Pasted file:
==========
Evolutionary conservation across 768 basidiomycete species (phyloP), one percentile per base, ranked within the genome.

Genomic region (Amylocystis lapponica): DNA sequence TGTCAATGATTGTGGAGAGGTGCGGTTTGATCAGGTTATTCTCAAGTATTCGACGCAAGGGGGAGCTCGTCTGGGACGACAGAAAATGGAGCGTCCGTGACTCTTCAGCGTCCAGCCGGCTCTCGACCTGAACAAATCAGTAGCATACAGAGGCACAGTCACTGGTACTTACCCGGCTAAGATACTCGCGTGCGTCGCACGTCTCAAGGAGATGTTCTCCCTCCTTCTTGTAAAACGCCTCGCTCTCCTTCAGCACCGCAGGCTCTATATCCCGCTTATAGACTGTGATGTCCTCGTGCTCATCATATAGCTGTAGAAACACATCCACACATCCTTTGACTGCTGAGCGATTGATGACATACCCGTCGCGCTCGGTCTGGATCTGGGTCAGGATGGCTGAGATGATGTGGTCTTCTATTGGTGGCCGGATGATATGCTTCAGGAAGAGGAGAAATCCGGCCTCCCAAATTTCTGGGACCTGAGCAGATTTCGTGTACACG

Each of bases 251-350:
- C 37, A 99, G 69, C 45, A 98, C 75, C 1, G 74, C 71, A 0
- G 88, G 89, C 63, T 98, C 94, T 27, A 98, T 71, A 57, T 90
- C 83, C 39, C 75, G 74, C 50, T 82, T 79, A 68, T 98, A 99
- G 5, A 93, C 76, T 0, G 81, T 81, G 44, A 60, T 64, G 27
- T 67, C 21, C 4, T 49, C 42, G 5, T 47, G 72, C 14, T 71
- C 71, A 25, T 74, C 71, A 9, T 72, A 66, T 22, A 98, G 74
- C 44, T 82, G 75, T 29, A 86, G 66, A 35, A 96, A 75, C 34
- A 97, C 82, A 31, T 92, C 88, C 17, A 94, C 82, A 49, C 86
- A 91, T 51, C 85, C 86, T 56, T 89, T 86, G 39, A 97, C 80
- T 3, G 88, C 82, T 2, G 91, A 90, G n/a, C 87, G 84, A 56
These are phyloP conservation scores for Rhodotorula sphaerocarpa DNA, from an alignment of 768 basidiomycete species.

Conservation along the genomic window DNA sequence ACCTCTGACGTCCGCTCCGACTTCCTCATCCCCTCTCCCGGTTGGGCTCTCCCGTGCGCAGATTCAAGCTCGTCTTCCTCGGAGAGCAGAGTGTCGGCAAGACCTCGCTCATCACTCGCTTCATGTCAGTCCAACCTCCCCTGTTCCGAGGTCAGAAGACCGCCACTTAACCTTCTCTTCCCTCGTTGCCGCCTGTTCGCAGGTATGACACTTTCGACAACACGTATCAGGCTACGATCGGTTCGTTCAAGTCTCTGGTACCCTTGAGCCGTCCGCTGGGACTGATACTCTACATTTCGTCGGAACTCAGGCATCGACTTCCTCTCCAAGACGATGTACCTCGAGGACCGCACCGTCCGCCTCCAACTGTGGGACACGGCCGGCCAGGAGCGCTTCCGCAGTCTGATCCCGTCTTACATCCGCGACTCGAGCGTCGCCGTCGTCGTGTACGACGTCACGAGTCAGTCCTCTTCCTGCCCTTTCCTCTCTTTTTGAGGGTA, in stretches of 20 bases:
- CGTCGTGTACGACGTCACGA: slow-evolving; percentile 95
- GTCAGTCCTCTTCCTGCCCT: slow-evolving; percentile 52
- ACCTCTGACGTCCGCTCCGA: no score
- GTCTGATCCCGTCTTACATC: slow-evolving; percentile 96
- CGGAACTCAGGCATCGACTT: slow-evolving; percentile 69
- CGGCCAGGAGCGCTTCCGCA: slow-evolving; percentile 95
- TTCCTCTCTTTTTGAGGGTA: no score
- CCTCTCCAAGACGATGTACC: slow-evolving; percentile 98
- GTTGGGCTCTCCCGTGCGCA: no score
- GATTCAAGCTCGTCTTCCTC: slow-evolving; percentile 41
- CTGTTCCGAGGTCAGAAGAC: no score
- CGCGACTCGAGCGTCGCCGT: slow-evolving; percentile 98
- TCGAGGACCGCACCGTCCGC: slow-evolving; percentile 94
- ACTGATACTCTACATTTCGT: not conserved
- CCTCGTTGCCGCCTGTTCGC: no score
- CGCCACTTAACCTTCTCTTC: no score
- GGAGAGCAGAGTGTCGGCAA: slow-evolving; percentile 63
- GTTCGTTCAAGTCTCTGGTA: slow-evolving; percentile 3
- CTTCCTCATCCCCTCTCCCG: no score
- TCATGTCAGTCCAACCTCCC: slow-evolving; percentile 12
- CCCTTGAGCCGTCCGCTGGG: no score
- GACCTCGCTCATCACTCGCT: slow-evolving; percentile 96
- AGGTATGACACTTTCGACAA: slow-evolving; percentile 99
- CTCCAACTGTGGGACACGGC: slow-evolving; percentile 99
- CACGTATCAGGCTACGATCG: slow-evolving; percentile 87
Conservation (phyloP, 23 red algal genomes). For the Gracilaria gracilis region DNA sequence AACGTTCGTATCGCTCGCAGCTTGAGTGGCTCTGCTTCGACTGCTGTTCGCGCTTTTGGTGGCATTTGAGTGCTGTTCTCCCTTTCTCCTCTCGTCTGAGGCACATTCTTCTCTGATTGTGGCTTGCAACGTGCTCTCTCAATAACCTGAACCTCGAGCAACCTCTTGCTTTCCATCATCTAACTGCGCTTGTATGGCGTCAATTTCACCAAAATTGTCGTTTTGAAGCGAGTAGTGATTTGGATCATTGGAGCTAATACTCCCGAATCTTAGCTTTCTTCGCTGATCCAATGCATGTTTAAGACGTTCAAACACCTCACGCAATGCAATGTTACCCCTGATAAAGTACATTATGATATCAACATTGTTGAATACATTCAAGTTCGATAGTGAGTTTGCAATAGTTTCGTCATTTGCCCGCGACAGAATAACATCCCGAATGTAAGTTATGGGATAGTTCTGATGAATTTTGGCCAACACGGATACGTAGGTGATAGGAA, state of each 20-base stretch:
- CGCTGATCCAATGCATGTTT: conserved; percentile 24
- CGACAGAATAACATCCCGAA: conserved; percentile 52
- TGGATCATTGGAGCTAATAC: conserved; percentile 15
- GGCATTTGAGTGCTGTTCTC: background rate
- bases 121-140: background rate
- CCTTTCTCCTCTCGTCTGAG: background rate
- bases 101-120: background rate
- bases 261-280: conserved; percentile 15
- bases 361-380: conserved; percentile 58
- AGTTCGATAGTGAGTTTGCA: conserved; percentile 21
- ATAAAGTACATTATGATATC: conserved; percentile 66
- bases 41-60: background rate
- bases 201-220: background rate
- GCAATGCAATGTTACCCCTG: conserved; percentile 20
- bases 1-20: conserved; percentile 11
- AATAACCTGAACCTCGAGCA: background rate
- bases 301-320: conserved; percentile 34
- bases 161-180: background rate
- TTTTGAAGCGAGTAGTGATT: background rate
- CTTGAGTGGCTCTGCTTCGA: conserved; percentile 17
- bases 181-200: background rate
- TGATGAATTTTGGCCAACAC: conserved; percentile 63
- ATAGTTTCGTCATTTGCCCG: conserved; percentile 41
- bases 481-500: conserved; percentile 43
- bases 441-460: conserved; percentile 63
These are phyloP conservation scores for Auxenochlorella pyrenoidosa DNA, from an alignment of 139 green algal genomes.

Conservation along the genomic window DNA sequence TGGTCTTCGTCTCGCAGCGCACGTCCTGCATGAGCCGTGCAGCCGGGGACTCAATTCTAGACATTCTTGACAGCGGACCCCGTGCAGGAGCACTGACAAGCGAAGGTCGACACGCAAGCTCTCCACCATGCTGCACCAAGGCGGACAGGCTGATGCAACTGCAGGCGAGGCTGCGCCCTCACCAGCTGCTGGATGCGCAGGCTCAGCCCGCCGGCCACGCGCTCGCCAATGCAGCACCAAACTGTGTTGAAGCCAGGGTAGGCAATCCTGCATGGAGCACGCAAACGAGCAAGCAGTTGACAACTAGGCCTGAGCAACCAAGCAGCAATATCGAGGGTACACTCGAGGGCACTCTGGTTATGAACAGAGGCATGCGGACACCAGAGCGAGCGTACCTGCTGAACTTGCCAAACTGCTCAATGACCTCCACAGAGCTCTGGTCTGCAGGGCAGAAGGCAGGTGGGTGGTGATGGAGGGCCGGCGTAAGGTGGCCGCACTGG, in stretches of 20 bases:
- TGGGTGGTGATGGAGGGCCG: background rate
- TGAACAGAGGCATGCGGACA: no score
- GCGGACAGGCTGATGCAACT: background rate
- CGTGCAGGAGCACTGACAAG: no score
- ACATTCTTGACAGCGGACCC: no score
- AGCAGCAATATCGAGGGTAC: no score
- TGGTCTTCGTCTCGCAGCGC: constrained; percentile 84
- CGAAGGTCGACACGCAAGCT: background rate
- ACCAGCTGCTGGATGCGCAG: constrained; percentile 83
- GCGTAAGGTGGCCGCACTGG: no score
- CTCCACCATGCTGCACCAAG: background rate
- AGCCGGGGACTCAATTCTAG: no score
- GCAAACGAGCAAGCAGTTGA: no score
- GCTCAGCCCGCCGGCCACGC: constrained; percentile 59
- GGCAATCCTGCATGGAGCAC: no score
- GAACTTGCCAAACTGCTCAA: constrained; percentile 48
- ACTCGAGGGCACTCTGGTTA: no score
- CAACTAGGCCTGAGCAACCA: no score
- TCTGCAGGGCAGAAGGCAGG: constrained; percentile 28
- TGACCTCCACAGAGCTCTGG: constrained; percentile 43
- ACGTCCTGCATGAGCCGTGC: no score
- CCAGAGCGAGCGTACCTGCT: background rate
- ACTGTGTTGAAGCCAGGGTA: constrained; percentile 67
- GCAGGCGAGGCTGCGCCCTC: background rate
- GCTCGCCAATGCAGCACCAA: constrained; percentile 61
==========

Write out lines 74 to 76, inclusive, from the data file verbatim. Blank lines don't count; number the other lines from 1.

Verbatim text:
- AGCAGCAATATCGAGGGTAC: no score
- TGGTCTTCGTCTCGCAGCGC: constrained; percentile 84
- CGAAGGTCGACACGCAAGCT: background rate